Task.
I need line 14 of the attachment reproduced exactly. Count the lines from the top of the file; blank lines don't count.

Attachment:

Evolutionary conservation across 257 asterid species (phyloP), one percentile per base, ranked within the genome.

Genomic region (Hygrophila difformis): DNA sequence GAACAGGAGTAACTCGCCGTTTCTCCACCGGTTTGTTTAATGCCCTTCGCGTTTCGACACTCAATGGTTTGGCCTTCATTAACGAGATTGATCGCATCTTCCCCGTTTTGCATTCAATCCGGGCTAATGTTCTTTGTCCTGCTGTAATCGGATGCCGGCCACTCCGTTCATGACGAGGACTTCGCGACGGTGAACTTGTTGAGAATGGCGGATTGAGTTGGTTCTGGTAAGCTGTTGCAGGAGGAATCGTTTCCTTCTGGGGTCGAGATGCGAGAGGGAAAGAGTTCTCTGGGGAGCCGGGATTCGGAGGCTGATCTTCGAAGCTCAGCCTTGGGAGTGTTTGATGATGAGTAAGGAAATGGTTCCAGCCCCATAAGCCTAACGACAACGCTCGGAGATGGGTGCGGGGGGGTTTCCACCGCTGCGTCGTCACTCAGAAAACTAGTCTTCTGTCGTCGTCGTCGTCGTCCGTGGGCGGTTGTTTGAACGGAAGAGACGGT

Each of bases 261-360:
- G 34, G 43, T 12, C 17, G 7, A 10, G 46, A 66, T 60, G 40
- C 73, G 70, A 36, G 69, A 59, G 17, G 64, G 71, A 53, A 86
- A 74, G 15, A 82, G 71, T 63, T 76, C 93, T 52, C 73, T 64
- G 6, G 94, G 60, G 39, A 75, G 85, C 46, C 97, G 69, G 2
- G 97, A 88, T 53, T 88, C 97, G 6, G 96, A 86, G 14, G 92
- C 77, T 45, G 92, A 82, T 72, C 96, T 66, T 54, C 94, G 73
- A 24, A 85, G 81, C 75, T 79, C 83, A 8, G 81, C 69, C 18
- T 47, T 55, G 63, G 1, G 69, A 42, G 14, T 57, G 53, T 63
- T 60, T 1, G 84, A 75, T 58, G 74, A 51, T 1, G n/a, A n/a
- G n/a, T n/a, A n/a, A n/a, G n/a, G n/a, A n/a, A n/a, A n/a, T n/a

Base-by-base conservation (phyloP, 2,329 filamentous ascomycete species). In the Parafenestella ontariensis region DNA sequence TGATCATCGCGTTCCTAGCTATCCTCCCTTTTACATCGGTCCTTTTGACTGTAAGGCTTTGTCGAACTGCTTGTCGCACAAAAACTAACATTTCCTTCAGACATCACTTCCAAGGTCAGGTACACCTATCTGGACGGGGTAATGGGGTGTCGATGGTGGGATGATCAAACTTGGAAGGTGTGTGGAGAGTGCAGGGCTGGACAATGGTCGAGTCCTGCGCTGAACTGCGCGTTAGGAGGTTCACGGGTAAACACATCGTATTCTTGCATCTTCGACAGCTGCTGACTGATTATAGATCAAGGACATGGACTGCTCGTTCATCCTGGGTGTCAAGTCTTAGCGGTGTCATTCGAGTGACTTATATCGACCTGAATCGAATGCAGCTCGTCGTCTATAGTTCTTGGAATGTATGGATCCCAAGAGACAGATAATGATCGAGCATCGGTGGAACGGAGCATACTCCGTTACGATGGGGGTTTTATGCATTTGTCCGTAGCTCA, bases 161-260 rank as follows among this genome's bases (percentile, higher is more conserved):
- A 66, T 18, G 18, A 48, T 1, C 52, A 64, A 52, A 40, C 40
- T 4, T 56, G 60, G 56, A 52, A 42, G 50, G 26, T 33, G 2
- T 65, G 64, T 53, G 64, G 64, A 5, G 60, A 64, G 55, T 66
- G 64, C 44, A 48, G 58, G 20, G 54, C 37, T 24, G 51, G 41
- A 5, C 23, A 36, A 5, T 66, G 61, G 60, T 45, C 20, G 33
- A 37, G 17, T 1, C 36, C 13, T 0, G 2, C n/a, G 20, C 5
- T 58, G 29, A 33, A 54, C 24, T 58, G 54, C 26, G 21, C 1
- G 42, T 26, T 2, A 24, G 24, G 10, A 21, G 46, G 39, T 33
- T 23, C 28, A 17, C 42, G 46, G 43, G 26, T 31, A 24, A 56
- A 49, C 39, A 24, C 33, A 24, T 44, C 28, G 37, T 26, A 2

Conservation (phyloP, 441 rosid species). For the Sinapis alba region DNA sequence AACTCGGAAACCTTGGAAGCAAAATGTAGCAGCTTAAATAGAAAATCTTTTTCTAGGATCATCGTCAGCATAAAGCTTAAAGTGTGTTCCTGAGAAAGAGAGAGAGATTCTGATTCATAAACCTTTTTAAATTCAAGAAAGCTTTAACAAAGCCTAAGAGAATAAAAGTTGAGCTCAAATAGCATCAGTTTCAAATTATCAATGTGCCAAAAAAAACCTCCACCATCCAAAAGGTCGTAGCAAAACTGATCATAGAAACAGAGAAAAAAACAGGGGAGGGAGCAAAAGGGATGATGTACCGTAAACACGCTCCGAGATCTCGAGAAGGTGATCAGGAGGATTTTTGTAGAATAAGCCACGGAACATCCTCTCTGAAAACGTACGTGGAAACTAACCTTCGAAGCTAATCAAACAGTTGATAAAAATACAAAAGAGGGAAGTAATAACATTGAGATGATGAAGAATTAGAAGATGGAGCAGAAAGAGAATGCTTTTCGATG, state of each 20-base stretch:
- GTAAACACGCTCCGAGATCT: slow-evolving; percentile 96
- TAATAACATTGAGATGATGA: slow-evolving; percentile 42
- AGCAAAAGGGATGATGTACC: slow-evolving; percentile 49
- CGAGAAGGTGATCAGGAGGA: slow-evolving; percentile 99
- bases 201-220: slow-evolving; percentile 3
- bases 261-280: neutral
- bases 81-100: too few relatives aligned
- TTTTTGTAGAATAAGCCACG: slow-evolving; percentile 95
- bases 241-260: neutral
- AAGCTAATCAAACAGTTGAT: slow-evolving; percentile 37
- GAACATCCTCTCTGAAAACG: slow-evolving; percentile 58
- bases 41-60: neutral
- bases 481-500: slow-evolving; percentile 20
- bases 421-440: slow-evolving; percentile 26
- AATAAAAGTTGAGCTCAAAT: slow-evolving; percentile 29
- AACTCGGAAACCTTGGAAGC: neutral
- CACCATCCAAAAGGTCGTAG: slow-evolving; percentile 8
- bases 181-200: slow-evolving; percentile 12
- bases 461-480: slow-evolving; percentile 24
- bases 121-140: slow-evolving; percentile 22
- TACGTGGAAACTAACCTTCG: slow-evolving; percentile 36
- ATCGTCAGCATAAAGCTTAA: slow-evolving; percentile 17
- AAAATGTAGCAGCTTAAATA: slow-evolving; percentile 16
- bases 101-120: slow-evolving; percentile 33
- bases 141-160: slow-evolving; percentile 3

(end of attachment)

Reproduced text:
Base-by-base conservation (phyloP, 2,329 filamentous ascomycete species). In the Parafenestella ontariensis region DNA sequence TGATCATCGCGTTCCTAGCTATCCTCCCTTTTACATCGGTCCTTTTGACTGTAAGGCTTTGTCGAACTGCTTGTCGCACAAAAACTAACATTTCCTTCAGACATCACTTCCAAGGTCAGGTACACCTATCTGGACGGGGTAATGGGGTGTCGATGGTGGGATGATCAAACTTGGAAGGTGTGTGGAGAGTGCAGGGCTGGACAATGGTCGAGTCCTGCGCTGAACTGCGCGTTAGGAGGTTCACGGGTAAACACATCGTATTCTTGCATCTTCGACAGCTGCTGACTGATTATAGATCAAGGACATGGACTGCTCGTTCATCCTGGGTGTCAAGTCTTAGCGGTGTCATTCGAGTGACTTATATCGACCTGAATCGAATGCAGCTCGTCGTCTATAGTTCTTGGAATGTATGGATCCCAAGAGACAGATAATGATCGAGCATCGGTGGAACGGAGCATACTCCGTTACGATGGGGGTTTTATGCATTTGTCCGTAGCTCA, bases 161-260 rank as follows among this genome's bases (percentile, higher is more conserved):